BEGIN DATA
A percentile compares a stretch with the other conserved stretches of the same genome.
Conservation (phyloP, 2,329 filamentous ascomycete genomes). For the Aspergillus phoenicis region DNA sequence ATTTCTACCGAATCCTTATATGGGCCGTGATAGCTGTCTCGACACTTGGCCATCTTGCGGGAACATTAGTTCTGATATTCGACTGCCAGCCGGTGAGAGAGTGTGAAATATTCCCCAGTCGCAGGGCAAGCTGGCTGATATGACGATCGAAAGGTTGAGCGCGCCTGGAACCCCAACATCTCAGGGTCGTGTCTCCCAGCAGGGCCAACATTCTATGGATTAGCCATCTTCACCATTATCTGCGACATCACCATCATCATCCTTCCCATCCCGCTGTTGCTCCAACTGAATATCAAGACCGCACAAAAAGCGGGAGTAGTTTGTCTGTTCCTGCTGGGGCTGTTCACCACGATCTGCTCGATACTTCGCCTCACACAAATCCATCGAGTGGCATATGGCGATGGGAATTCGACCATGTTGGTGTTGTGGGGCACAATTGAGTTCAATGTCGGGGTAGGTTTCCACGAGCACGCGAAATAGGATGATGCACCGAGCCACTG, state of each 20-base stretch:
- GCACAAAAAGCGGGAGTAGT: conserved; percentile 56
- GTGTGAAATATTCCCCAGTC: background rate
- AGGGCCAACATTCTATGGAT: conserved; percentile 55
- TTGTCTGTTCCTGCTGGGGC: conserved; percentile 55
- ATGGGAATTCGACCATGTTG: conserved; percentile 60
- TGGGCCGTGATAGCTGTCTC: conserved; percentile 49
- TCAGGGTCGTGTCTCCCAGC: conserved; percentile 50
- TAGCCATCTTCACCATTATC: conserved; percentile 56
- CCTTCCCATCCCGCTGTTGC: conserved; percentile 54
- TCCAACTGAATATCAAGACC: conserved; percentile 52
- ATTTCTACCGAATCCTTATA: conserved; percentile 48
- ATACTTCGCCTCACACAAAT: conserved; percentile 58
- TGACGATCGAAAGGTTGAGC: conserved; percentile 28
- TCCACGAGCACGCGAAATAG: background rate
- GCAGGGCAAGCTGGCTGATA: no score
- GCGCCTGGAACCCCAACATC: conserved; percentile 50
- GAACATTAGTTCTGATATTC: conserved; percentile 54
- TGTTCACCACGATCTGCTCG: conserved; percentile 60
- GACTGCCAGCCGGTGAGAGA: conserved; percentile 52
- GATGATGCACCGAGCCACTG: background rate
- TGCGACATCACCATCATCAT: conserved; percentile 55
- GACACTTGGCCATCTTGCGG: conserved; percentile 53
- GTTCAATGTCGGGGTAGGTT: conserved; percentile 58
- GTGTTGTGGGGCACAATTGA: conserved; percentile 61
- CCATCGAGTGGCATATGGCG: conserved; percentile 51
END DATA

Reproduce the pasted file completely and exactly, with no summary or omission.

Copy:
A percentile compares a stretch with the other conserved stretches of the same genome.
Conservation (phyloP, 2,329 filamentous ascomycete genomes). For the Aspergillus phoenicis region DNA sequence ATTTCTACCGAATCCTTATATGGGCCGTGATAGCTGTCTCGACACTTGGCCATCTTGCGGGAACATTAGTTCTGATATTCGACTGCCAGCCGGTGAGAGAGTGTGAAATATTCCCCAGTCGCAGGGCAAGCTGGCTGATATGACGATCGAAAGGTTGAGCGCGCCTGGAACCCCAACATCTCAGGGTCGTGTCTCCCAGCAGGGCCAACATTCTATGGATTAGCCATCTTCACCATTATCTGCGACATCACCATCATCATCCTTCCCATCCCGCTGTTGCTCCAACTGAATATCAAGACCGCACAAAAAGCGGGAGTAGTTTGTCTGTTCCTGCTGGGGCTGTTCACCACGATCTGCTCGATACTTCGCCTCACACAAATCCATCGAGTGGCATATGGCGATGGGAATTCGACCATGTTGGTGTTGTGGGGCACAATTGAGTTCAATGTCGGGGTAGGTTTCCACGAGCACGCGAAATAGGATGATGCACCGAGCCACTG, state of each 20-base stretch:
- GCACAAAAAGCGGGAGTAGT: conserved; percentile 56
- GTGTGAAATATTCCCCAGTC: background rate
- AGGGCCAACATTCTATGGAT: conserved; percentile 55
- TTGTCTGTTCCTGCTGGGGC: conserved; percentile 55
- ATGGGAATTCGACCATGTTG: conserved; percentile 60
- TGGGCCGTGATAGCTGTCTC: conserved; percentile 49
- TCAGGGTCGTGTCTCCCAGC: conserved; percentile 50
- TAGCCATCTTCACCATTATC: conserved; percentile 56
- CCTTCCCATCCCGCTGTTGC: conserved; percentile 54
- TCCAACTGAATATCAAGACC: conserved; percentile 52
- ATTTCTACCGAATCCTTATA: conserved; percentile 48
- ATACTTCGCCTCACACAAAT: conserved; percentile 58
- TGACGATCGAAAGGTTGAGC: conserved; percentile 28
- TCCACGAGCACGCGAAATAG: background rate
- GCAGGGCAAGCTGGCTGATA: no score
- GCGCCTGGAACCCCAACATC: conserved; percentile 50
- GAACATTAGTTCTGATATTC: conserved; percentile 54
- TGTTCACCACGATCTGCTCG: conserved; percentile 60
- GACTGCCAGCCGGTGAGAGA: conserved; percentile 52
- GATGATGCACCGAGCCACTG: background rate
- TGCGACATCACCATCATCAT: conserved; percentile 55
- GACACTTGGCCATCTTGCGG: conserved; percentile 53
- GTTCAATGTCGGGGTAGGTT: conserved; percentile 58
- GTGTTGTGGGGCACAATTGA: conserved; percentile 61
- CCATCGAGTGGCATATGGCG: conserved; percentile 51